The Nile is the world's longest river. Its longest branch, the 6,000km White Nile, flows from unknown springs in Rwanda and Burundi, through the great lakes of central Africa and the world's largest swamp, in the forgotten vastness of southern Sudan.
But its biggest flows, especially during the annual flood, come tumbling out of Ethiopia's Lake Tana as the Blue Nile, which joins the main stem at Khartoum. From there, the combined river flows to the great man-made lake behind the High Aswan dam, through Egypt and on to the Mediterranean.
Except that, thanks to humanity's huge demands on the river, the Nile rarely ever reaches the sea. It gives out in myriad irrigation canals on the delta. And the river is getting shorter by the day. The huge volumes of silt, eroded from the parched highlands of northern Ethiopia, are mostly now captured behind the great dam, gradually filling its reservoir. The silt no longer reaches the river's delta to fertilise fields or replenish soil lost to the waves of the Mediterranean. As a result, the delta is being washed away by the sea. Already several kilometres are gone, and salty sea water is penetrating ever further inland.
In fact, as Robert Collins points out in this excellent biography of the river, it is stretching a point to call the Nile a river at all downstream of the Aswan dam. Really, it is just an irrigation canal for its last 800km. The dam gives the Egyptians total control over the river beyond that point. And they use it to discharge just enough water to keep its irrigation canals full while holding the rest of the annual floodwaters back in case of drought or to generate hydroelectricity.
From the earliest civilisations, Egypt has been defined and nurtured by the Nile. The river and the great dam that now dominates it have made Egypt, one of the driest nations on earth, one of its most profligate water users.
The country consumes more than 3,000l of water a day for each of its 60 million inhabitants. So great is the apparent abundance that nobody cares that a tenth of the river's flow - about 10 cubic kilometres of water a year - is lost from the surface of Lake Nasser, the reservoir behind the High Aswan dam. That's almost as much water as flows into the English water-supply system in a whole year. Collins tells the story of the river with forensic care, but also with passion and encyclopaedic knowledge. It is a compelling epic about a river he knows intimately, from almost half a century's study and travel. And not just in Egypt. This is the story of the whole river, from Rwanda and Burundi to the sea, and the 140 million people who share its waters. Collins has run its cataracts and penetrated the strange world of the Sudd, the giant swampland in southern Sudan characterised by papyrus islands that are large enough to carry herds of hippos, and of fractured pathways of the Nile that are still powerful enough to destroy the islands and crush the beasts by the dozen. Collins has interviewed the region's politicians, read its history and understood its hydrology, its ethnography and its engineering. He is as good on the motivations of its engineers as on the hydrology that ensures that, however much or little water flows into the Sudd each year, precisely 16km3 flows out. There is no better guide. And all in 230 pages.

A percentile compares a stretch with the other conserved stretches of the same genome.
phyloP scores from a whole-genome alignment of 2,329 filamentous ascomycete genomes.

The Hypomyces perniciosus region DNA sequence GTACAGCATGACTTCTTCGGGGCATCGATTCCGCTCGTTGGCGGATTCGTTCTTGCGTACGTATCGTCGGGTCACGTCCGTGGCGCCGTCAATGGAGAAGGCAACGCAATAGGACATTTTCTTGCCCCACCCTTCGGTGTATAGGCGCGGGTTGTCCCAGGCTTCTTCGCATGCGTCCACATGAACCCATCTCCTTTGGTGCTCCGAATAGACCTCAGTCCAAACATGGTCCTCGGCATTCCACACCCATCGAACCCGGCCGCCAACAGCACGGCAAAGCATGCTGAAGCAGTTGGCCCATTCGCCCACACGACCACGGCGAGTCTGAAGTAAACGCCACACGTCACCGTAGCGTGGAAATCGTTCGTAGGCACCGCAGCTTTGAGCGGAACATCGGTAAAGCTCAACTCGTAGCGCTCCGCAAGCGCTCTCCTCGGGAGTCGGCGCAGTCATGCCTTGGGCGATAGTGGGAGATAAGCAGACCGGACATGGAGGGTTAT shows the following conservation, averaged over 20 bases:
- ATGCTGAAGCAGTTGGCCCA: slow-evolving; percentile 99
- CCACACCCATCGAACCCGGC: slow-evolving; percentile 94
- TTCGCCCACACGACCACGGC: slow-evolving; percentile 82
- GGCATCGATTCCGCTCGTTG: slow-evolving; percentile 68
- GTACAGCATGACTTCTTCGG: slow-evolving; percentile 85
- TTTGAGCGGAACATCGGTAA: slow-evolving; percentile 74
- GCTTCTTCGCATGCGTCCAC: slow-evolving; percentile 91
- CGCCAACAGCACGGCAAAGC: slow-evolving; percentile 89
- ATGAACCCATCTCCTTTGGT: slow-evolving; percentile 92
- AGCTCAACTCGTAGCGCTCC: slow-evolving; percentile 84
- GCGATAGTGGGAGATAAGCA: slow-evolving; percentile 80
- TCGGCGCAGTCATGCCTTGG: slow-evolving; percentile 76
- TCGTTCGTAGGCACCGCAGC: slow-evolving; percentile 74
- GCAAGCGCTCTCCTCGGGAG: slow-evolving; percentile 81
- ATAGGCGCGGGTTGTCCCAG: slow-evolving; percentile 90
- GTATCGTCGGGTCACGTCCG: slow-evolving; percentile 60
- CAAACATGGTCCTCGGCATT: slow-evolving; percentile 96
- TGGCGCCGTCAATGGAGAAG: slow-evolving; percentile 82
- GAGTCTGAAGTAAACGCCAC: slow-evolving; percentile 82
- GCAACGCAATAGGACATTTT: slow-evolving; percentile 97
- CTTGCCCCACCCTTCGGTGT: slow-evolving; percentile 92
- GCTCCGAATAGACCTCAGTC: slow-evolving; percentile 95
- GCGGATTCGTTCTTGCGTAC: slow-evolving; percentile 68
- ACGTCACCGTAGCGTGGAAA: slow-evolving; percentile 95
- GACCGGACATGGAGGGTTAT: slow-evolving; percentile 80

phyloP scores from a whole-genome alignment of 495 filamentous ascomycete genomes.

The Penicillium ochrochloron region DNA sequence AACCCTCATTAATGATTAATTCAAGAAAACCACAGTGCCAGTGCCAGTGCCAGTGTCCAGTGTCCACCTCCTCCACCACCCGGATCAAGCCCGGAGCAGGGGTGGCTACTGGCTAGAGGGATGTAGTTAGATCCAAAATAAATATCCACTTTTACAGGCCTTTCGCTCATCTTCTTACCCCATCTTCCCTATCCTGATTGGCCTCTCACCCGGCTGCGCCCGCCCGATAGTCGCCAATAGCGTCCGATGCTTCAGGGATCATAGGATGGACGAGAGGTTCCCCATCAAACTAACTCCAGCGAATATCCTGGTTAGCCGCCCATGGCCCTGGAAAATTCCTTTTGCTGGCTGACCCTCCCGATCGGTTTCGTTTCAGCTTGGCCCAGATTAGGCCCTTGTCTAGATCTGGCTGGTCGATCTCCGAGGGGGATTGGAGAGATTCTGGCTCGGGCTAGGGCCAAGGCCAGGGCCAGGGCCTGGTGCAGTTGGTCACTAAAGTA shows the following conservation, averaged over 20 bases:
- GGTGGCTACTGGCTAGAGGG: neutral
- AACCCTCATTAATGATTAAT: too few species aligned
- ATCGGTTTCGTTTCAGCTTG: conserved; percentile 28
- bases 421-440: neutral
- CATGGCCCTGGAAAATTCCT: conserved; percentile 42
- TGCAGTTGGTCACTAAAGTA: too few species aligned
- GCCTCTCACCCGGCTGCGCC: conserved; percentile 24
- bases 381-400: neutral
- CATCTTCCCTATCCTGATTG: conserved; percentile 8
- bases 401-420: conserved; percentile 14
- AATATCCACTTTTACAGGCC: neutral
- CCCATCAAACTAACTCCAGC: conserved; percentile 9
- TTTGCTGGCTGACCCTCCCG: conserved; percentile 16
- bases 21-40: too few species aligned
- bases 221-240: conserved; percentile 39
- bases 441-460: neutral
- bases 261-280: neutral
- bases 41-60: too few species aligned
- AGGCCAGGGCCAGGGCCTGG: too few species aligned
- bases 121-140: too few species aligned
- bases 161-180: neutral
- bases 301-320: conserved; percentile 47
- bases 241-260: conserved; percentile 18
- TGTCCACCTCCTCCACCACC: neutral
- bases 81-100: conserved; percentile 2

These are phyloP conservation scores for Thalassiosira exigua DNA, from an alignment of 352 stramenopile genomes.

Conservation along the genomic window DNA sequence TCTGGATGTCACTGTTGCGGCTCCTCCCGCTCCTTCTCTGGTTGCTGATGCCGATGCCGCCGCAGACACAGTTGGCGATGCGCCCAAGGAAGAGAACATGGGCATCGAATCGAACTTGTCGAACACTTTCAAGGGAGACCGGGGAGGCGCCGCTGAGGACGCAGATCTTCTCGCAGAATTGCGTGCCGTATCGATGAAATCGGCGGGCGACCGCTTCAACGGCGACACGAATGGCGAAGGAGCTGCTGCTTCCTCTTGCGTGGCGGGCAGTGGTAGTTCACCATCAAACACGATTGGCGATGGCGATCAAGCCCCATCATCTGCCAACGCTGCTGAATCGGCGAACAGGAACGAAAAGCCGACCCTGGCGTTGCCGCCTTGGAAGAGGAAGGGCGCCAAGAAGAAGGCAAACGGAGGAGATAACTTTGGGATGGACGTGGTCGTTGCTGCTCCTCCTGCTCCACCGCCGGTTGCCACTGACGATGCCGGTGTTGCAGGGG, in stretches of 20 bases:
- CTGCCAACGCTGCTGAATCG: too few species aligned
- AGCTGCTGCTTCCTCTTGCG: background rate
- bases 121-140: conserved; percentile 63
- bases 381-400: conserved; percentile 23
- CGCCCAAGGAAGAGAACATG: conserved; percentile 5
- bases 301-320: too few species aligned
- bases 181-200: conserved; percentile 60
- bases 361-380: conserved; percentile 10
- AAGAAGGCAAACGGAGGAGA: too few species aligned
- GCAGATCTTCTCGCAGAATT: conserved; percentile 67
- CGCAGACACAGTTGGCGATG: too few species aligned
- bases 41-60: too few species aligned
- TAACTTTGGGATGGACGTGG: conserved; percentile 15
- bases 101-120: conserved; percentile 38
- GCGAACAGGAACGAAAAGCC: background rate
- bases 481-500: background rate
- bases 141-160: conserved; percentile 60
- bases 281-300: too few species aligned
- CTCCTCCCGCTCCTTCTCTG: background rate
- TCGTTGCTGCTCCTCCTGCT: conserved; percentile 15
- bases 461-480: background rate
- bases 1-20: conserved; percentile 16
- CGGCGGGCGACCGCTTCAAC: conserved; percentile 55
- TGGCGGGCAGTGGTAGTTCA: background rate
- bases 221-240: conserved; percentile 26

Such brevity will entice many readers to learn more. I was left fascinated by the trinity of British engineers who lorded it over the river at the turn of the century. There was the extraordinary engineering genius of Christian evangelical William Willcocks, who imagined and designed the first Aswan dam and later, refusing to go home to England, became "a pernicious nuisance to the imperial establishment". There was William Garstin, perhaps the British empire's greatest hydrologist, who came up with a plan to drive a canal to take the Nile on a bypass, avoiding the Sudd swamps, where half its flow is lost to evaporation. And Murdoch MacDonald, who saved Willcocks' Aswan dam from being scoured away by the Nile as it passed over the dam, but who, for his pains, was forever afterwards hated by Willcocks.
From the days of the pharaohs to today, no river has so dominated a nation as the Nile dominates Egypt. Should the river ever fail, then Egypt would fail. The country is virtually rainless, and its people rely almost totally on the Nile to live. Stray far from the river and, give or take the odd oasis, there is no life. Nothing. The Greek historian Herodotus called Egypt "the gift of the Nile"; that remains true today.
Fred Pearce is a freelance journalist.
Author - Robert O. Collins
ISBN - 0 300 09764 6
Publisher - Yale University Press
Price - £30.00
Pages - 260